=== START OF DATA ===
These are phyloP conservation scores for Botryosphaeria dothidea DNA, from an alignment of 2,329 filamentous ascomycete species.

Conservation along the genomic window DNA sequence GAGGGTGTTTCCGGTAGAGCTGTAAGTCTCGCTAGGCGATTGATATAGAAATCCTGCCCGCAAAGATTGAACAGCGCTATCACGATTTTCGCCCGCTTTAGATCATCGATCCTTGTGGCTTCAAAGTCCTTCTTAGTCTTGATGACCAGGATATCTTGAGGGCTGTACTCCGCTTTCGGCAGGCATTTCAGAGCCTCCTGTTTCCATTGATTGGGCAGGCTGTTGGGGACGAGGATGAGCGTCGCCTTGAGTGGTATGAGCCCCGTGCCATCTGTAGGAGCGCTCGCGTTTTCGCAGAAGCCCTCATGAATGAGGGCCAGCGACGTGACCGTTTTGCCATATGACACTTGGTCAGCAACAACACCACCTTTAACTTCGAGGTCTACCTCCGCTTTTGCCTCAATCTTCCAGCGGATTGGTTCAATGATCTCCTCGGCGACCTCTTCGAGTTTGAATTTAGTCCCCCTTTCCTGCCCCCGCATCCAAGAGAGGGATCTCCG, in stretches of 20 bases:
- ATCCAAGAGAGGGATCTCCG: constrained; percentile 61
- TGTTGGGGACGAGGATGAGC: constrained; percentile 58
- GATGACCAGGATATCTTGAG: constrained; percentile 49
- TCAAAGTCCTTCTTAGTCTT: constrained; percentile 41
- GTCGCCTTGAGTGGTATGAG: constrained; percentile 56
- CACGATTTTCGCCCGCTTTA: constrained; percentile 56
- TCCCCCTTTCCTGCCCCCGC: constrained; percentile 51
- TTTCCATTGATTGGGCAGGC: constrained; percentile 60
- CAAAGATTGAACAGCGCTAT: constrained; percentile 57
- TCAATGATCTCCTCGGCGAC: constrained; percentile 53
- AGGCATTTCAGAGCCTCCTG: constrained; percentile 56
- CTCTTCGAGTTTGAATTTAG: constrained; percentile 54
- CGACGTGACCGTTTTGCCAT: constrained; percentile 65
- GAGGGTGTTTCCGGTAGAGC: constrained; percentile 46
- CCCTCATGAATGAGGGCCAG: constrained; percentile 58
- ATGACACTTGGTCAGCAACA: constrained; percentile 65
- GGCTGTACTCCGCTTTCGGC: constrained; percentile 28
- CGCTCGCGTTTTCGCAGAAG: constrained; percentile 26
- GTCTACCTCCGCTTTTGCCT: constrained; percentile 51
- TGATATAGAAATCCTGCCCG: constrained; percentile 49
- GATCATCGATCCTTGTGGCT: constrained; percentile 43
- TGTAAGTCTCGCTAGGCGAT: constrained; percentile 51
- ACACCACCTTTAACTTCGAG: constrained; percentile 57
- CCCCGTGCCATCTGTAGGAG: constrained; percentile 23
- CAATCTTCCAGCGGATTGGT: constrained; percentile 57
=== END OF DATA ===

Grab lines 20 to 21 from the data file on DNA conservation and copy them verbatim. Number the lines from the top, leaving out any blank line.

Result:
- CGCTCGCGTTTTCGCAGAAG: constrained; percentile 26
- GTCTACCTCCGCTTTTGCCT: constrained; percentile 51